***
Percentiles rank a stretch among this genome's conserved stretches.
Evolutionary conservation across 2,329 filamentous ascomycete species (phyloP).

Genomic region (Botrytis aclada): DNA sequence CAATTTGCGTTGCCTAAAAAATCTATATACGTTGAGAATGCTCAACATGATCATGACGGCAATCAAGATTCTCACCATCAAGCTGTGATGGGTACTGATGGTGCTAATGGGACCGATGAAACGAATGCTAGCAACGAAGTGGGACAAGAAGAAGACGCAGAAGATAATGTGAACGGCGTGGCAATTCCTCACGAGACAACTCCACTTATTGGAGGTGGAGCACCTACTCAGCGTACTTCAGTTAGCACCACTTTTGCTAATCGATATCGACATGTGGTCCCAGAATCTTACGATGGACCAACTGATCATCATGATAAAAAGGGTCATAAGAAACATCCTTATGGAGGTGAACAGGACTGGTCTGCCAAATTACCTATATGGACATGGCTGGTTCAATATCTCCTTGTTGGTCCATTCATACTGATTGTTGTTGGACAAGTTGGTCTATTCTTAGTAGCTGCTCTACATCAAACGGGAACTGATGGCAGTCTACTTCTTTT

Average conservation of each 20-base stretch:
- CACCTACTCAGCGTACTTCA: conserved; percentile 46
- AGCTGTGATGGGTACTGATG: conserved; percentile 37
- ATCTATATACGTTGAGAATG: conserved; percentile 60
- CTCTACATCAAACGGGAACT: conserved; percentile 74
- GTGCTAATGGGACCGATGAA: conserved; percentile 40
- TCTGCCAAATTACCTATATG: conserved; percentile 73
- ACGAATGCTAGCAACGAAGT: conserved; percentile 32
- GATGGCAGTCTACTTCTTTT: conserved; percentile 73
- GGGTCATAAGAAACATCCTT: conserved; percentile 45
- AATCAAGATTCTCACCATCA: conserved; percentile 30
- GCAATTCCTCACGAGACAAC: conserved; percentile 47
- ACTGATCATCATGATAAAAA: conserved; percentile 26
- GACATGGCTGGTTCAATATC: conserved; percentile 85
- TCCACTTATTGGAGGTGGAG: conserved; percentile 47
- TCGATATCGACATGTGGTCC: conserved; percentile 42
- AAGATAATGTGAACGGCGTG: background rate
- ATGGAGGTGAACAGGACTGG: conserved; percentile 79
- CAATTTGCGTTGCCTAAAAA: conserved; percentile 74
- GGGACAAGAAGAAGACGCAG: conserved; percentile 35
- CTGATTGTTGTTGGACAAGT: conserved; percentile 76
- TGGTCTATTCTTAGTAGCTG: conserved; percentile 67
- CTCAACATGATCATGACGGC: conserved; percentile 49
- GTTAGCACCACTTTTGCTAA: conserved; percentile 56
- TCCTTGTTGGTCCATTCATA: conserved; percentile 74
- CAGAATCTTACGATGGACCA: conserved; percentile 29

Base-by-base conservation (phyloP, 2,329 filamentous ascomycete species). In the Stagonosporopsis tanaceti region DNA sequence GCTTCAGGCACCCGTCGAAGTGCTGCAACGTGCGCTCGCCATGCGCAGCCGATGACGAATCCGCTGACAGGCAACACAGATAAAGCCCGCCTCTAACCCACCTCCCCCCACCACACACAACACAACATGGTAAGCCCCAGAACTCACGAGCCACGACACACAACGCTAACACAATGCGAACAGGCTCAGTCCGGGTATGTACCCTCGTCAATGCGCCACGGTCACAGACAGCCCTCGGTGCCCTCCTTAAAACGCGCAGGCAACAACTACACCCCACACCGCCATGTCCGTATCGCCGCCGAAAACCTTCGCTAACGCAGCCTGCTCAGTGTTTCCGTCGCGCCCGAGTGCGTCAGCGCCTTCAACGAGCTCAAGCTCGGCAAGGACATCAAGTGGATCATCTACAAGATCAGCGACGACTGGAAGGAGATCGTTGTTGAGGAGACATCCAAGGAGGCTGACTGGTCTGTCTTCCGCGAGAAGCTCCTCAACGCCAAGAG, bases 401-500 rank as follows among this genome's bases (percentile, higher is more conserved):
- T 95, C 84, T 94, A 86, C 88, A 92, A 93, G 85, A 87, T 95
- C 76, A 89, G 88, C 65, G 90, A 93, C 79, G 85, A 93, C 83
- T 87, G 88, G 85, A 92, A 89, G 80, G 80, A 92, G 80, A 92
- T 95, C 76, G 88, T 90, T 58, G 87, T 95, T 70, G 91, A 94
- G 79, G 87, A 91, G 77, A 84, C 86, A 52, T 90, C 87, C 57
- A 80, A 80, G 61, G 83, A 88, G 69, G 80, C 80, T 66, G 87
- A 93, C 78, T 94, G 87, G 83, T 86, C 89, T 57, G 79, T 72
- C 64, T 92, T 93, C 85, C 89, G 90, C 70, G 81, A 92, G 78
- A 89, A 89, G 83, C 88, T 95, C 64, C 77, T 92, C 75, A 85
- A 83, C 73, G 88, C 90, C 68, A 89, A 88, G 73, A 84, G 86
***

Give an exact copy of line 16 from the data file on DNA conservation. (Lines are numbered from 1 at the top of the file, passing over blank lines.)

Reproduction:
- ACTGATCATCATGATAAAAA: conserved; percentile 26